Focus reported that the professors from a dozen German universities took payments of between 4,000 and 20,000 euros ($5,700 and $28,600) to grant doctorates to students.
and it gets seedier. There is apparently an intermediary company...
The magazine said the investigation was launched after the offices of the private Institute for Scientific Counseling at Bergisch-Gladbach near Cologne were searched in March.
The institute reportedly acted as a facilitator between the students and the academics.
The head of the institute was sentenced to three and a half years in prison early last year for acting as an intermediary in the case of a Hanover law professor who helped students obtain a degree in exchange for financial or sexual favors.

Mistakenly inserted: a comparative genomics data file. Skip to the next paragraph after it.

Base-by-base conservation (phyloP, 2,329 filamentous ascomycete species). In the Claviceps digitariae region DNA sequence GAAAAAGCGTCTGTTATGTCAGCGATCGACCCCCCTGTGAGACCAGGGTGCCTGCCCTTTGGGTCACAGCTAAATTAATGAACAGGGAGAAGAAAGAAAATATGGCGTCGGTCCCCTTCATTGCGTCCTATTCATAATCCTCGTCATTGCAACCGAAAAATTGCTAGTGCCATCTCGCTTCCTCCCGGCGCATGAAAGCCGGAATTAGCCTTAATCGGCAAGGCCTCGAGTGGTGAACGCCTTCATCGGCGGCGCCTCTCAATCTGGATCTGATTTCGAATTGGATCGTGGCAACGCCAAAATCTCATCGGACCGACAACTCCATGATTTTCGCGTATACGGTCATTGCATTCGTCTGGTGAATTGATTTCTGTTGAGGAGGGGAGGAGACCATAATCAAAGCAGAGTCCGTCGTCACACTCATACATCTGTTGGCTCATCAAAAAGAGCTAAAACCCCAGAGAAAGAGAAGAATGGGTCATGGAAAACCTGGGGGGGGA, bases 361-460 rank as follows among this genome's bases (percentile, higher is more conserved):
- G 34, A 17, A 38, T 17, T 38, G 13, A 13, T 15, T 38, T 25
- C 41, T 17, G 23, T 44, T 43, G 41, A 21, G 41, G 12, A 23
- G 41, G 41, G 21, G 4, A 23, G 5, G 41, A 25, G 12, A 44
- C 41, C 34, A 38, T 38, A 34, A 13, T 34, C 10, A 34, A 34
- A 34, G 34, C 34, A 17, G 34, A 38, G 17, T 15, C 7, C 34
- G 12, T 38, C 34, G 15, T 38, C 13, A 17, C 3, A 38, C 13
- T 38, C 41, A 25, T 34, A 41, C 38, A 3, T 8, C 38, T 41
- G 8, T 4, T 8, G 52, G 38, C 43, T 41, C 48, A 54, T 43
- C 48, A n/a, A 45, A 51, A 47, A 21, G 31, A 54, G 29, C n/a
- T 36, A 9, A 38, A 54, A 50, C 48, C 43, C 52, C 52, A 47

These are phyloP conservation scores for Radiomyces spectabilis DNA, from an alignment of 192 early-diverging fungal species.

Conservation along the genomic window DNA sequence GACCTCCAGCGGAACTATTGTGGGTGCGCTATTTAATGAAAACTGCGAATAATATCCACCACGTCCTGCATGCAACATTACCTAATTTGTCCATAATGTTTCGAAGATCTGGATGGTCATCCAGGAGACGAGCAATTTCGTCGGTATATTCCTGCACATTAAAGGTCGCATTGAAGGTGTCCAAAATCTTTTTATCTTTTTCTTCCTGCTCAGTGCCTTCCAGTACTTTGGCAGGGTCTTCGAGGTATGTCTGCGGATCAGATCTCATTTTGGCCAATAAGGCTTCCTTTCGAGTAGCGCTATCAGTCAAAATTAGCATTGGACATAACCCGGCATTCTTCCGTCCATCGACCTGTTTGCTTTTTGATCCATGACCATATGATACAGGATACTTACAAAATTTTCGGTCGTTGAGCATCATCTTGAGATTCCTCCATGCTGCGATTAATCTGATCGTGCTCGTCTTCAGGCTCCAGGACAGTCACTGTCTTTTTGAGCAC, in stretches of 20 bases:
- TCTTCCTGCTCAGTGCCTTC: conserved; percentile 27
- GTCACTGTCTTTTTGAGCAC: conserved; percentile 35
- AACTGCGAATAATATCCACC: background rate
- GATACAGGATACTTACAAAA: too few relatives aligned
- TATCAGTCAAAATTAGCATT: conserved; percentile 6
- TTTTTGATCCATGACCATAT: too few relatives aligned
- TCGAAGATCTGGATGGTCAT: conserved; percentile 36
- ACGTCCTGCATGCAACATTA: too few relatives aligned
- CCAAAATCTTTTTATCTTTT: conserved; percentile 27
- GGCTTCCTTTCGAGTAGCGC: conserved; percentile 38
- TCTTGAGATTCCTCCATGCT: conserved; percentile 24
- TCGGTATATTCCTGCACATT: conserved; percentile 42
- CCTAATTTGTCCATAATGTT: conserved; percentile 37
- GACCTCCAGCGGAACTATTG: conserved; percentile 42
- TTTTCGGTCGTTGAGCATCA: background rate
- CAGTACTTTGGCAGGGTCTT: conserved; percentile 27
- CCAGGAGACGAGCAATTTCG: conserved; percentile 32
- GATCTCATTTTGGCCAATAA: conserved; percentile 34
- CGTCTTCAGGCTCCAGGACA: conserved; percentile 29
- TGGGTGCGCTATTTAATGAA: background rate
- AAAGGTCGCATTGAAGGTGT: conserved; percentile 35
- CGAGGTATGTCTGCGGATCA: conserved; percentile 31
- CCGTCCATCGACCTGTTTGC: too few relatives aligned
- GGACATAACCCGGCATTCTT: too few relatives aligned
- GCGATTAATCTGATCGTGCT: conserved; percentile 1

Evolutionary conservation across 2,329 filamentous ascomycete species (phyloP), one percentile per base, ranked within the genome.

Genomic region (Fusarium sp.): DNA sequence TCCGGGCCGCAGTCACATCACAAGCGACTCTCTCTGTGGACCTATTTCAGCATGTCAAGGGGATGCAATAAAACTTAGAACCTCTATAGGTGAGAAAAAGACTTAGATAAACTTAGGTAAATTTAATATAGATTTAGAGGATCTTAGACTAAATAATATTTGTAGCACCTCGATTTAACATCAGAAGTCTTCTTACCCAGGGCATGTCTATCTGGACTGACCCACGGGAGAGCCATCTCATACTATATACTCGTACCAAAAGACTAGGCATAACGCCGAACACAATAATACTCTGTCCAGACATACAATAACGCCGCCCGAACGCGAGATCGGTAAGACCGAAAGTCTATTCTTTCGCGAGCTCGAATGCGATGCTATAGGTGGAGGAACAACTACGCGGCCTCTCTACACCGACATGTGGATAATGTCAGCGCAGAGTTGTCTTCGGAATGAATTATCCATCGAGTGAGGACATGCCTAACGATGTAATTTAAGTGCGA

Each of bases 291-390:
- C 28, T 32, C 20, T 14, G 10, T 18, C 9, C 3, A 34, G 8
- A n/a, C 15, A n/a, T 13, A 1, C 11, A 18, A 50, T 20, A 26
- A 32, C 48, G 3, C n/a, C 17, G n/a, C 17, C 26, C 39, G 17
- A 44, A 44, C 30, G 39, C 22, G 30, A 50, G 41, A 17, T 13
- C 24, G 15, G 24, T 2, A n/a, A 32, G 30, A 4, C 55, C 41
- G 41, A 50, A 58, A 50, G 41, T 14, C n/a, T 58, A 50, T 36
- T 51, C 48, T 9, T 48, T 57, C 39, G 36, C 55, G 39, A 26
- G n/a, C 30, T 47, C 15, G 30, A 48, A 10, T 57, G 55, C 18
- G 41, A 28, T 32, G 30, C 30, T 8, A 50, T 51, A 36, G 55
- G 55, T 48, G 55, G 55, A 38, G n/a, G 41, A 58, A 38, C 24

Whut? "sexual favors"? ooooo.
Well, I'm sure the students deserved their degrees, no harm no foul, right?
The professor at Hannover University was found guilty of taking bribes worth 184,000 euros ($264,000) through the Institute, and organizing degrees for 61 students whose exam results weren't up to scratch.
The professors are said to have renovated houses, bought cars and taken expensive holidays with the proceeds of their "supervision".
Hundreds of students were involved. The allegation is that the company paid the kickbacks to professors and it remains unclear whether the students knew what was going on.
They were told simply that paying the money would "go a long way to ensuring their Ph.Ds were in the bag," said Mr Feld.